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ENGLISH 171: American Daughters

The American novel is often characterized as a tradition focused on the relationships of men to other men, from the all-male cast of Herman Melville's Moby-Dick to the all-male cast of Norman Mailer's The Naked and the Dead and beyond. This is partly the case because the American novelistic canon has supplied some of the greatest examples of adventure novels or road novels, in which female characters were relegated to minor positions, if any, in the novels' plots. We might consider too that the American novel has from its beginnings been self-consciously "democratic," with an emphasis on father-son relationships and the revolutionary overthrow of authority, or fraternal relationships in which structures of power work horizontally. In this course, we will examine novels in which daughters take the central role. Our focus on literary daughters is intended both to provide nuance to our understanding of the American literary canon, and to examine how the representation of daughters has motivated experiments with form and character in the novel.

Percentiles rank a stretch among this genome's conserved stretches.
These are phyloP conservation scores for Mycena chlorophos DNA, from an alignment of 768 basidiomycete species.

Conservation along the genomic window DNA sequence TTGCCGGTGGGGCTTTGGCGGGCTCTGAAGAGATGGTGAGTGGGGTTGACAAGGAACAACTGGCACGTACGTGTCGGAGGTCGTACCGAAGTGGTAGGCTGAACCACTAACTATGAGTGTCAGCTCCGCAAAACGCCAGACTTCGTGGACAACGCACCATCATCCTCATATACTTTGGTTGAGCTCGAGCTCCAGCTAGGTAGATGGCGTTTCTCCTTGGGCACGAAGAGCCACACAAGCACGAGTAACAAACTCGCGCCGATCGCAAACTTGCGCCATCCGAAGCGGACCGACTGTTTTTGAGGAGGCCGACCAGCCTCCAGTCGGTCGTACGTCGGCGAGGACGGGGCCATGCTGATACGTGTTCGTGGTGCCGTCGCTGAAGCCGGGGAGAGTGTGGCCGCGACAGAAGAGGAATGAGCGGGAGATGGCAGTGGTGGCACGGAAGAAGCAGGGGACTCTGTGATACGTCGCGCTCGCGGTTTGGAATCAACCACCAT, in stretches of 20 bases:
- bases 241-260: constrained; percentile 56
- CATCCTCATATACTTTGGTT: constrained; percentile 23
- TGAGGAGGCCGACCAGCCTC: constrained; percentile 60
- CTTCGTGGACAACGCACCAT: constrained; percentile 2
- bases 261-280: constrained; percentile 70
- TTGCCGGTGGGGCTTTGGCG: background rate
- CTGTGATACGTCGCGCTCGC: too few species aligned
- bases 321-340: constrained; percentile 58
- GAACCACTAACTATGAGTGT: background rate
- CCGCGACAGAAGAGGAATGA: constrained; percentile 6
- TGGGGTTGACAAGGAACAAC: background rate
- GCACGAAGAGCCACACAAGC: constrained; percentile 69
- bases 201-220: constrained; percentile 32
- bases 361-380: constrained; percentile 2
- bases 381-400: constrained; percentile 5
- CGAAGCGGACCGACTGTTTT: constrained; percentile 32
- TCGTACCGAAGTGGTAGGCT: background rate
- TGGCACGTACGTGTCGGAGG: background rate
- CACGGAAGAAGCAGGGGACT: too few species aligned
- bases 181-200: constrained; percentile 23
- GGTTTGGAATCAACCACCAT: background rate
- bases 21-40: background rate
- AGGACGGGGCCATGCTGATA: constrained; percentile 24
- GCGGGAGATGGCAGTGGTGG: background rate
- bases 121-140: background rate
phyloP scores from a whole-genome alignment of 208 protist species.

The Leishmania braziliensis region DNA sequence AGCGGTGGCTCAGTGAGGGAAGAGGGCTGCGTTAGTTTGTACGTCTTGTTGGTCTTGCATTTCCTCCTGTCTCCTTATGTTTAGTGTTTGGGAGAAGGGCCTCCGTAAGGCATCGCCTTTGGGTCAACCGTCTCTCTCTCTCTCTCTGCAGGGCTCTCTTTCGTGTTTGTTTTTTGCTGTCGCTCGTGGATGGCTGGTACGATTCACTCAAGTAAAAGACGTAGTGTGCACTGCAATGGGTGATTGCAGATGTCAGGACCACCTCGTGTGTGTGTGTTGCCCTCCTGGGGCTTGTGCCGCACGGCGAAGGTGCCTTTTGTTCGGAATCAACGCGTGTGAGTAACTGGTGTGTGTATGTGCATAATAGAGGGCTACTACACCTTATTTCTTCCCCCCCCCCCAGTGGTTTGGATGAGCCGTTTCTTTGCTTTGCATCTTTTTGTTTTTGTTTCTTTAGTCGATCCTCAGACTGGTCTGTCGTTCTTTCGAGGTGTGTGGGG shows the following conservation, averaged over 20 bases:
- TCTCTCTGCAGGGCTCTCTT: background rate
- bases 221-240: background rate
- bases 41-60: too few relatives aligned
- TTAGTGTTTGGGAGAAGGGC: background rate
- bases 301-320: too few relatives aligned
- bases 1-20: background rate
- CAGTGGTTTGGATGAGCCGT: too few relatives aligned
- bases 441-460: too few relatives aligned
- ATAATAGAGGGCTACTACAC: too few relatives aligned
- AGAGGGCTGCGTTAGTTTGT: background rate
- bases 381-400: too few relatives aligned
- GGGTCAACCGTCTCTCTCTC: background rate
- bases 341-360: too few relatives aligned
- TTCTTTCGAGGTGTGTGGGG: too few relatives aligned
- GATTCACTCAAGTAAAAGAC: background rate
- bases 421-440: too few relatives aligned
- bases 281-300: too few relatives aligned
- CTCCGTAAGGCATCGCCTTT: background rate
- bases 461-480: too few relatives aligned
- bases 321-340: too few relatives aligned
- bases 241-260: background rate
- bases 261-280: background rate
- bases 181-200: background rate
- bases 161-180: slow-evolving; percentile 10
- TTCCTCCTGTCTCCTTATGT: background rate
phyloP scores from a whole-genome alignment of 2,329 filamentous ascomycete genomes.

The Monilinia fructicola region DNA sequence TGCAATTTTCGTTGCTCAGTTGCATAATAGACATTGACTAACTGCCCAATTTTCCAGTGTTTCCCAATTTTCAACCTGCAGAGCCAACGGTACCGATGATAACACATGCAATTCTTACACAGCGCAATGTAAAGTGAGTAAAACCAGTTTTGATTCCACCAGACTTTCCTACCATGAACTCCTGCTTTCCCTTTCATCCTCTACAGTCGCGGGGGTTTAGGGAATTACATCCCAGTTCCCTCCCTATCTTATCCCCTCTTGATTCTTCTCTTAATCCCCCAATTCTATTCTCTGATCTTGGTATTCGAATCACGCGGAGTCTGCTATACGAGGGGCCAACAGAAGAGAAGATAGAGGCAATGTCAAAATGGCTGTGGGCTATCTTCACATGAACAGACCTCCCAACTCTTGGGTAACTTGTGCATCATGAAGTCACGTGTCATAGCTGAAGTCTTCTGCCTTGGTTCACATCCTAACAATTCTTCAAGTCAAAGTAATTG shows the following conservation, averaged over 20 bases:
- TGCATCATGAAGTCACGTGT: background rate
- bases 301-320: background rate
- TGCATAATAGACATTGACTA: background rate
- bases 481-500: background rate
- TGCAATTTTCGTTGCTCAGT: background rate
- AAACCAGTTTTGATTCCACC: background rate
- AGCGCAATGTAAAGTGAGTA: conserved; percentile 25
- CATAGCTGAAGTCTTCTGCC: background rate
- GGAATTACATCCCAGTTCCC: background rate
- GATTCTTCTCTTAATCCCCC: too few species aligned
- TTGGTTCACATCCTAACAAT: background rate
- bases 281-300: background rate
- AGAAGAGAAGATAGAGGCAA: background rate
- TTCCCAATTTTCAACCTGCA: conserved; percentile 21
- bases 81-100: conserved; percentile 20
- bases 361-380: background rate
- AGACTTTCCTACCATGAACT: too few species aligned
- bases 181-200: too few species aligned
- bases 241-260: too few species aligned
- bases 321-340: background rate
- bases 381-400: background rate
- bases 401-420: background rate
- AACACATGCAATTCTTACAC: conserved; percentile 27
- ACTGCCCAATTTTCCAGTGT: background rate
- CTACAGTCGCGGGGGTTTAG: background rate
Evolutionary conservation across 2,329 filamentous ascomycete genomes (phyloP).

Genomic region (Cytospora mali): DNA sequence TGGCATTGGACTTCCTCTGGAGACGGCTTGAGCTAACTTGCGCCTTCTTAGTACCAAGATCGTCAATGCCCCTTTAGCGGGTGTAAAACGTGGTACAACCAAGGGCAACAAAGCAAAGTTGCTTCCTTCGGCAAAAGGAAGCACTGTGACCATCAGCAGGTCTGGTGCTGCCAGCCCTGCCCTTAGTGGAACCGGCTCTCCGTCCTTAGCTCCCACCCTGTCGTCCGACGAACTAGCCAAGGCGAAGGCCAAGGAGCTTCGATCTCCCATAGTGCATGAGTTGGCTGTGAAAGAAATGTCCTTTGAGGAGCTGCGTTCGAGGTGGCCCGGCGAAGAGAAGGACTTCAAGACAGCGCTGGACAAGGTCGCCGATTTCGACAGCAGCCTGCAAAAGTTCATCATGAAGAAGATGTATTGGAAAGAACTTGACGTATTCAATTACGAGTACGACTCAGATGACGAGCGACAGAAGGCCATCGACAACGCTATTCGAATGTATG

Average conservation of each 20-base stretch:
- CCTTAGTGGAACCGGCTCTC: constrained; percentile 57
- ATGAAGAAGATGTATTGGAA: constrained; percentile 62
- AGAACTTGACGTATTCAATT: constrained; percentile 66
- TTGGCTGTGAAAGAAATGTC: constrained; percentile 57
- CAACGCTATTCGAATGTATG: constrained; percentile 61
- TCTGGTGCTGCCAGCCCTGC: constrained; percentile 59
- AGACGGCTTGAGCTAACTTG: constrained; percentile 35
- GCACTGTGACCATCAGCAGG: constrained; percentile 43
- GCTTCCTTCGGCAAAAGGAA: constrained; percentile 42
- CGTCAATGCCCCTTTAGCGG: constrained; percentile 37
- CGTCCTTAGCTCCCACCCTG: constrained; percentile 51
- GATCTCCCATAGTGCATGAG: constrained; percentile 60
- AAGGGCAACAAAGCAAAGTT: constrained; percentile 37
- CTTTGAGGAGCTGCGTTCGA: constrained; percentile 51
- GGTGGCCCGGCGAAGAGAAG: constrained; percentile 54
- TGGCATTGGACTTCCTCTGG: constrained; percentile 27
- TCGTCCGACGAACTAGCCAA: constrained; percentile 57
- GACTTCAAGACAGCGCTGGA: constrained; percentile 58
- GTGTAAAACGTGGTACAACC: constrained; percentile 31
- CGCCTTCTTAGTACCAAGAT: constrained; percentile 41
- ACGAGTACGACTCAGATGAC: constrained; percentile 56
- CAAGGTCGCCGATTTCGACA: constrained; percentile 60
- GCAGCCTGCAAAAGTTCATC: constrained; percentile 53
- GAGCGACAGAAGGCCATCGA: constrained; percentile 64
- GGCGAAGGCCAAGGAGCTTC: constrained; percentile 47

Terms: Win | Units: 5
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